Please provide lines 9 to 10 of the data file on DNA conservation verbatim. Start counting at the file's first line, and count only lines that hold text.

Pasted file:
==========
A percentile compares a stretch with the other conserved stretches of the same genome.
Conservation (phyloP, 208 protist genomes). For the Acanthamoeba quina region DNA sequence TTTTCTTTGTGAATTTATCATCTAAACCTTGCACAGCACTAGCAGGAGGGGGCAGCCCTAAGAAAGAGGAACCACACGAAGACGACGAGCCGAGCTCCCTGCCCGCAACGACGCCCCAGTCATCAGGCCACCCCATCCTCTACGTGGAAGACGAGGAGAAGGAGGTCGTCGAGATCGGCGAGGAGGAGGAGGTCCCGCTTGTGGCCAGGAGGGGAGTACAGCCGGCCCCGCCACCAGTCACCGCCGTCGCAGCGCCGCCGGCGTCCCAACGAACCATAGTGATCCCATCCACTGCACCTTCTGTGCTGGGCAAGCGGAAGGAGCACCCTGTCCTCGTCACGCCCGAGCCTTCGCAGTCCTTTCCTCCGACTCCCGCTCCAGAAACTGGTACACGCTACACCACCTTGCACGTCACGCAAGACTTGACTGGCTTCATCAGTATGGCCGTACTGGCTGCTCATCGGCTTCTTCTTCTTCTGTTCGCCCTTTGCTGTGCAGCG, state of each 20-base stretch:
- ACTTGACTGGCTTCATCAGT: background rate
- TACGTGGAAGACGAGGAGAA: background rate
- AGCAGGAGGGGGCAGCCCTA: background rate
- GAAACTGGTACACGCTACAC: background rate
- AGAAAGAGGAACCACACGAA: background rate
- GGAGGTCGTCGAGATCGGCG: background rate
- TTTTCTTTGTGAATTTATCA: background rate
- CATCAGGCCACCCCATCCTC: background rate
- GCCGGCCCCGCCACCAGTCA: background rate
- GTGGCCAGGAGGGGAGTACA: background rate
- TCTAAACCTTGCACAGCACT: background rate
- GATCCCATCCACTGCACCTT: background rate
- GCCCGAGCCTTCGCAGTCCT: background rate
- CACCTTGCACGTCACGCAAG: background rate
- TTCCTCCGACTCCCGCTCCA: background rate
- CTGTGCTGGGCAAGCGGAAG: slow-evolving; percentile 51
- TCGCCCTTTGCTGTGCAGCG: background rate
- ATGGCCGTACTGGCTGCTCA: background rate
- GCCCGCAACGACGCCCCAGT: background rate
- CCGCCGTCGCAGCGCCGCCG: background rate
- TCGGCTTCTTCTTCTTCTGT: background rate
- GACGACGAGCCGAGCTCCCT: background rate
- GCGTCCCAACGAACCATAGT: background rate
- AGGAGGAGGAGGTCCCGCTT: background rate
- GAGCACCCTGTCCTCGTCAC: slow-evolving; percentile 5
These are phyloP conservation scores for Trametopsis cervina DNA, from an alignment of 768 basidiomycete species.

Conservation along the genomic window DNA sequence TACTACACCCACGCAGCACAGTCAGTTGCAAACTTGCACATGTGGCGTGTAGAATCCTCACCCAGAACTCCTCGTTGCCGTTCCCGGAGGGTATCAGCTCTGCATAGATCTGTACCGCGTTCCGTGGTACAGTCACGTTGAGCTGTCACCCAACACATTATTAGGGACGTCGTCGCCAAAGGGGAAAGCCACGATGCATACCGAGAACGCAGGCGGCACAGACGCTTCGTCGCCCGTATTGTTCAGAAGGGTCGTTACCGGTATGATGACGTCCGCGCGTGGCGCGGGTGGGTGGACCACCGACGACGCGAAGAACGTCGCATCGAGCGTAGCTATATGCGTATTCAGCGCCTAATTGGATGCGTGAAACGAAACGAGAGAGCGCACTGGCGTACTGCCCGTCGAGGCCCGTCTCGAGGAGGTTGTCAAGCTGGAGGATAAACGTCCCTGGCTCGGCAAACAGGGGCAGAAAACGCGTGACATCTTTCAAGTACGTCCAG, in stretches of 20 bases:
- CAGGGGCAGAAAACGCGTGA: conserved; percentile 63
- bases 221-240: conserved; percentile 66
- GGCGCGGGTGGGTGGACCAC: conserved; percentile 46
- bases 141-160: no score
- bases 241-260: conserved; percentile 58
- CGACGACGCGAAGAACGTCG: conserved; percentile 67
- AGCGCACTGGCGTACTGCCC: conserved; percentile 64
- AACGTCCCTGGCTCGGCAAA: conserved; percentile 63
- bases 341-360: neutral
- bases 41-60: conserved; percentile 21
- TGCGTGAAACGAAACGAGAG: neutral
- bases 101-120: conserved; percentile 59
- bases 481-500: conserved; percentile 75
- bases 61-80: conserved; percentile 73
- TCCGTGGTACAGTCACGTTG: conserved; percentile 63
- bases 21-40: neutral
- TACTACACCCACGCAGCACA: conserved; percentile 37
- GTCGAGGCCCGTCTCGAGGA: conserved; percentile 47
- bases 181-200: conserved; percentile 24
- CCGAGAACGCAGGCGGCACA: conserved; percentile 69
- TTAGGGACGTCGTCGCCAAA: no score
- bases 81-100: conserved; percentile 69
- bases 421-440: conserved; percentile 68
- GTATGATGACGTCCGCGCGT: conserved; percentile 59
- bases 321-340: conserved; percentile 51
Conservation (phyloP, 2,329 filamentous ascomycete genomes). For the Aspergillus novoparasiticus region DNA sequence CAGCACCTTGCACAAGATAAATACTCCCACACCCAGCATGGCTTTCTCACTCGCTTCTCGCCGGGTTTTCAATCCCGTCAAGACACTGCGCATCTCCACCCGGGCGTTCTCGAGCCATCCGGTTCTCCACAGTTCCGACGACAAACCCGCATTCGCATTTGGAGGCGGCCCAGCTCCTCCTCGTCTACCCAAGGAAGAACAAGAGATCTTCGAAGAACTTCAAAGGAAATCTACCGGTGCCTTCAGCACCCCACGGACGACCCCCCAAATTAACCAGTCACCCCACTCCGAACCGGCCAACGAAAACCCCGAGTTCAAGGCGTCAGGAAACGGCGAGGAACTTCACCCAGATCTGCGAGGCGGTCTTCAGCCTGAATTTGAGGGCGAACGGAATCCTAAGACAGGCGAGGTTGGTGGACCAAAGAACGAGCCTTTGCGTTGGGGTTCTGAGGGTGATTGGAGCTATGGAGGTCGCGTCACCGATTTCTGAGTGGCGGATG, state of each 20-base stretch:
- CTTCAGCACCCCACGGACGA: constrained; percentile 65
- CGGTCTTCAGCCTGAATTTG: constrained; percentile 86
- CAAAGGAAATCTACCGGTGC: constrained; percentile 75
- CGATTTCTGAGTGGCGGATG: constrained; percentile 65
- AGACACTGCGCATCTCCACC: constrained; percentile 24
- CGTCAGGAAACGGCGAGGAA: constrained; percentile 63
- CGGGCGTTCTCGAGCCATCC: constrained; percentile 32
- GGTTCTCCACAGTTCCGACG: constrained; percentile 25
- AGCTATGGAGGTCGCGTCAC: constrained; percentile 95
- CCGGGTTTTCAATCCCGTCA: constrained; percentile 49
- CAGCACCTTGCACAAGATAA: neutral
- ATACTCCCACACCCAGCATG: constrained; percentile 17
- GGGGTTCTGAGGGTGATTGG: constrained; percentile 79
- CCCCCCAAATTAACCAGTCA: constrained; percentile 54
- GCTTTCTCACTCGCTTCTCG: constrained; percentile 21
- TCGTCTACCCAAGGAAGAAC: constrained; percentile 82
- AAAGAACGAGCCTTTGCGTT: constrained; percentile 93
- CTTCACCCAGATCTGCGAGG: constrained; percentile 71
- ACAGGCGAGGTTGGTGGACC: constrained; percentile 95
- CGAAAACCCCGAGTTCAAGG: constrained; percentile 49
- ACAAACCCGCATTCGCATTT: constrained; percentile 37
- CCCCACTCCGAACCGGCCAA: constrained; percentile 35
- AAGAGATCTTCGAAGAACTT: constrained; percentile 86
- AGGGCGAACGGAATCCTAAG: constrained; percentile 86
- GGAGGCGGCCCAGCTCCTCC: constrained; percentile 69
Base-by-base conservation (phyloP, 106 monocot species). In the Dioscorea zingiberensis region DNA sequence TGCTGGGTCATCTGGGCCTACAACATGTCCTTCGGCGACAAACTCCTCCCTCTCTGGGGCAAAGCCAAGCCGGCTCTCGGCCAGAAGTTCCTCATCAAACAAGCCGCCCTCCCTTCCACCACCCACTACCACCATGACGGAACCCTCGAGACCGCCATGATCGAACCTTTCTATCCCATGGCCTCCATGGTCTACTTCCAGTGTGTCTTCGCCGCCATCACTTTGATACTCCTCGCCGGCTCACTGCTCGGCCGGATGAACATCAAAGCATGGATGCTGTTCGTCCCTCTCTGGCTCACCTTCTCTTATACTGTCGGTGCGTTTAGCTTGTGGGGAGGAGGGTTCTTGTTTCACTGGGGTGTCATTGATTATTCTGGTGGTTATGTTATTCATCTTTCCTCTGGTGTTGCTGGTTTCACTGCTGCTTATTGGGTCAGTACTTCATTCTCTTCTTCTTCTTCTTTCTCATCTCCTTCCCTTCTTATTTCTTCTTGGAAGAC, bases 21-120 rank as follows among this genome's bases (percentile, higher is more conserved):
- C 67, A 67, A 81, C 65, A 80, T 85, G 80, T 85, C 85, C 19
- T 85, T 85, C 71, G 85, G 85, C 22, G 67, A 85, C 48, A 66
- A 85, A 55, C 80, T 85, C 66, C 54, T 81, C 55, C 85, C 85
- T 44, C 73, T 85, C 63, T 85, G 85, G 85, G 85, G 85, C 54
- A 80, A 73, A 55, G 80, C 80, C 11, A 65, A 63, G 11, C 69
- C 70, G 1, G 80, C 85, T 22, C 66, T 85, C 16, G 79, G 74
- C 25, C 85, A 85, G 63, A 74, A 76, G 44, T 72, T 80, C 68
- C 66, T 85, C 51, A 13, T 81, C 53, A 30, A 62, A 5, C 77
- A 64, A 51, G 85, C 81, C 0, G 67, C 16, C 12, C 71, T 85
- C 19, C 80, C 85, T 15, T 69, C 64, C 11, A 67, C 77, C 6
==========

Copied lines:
- TTTTCTTTGTGAATTTATCA: background rate
- CATCAGGCCACCCCATCCTC: background rate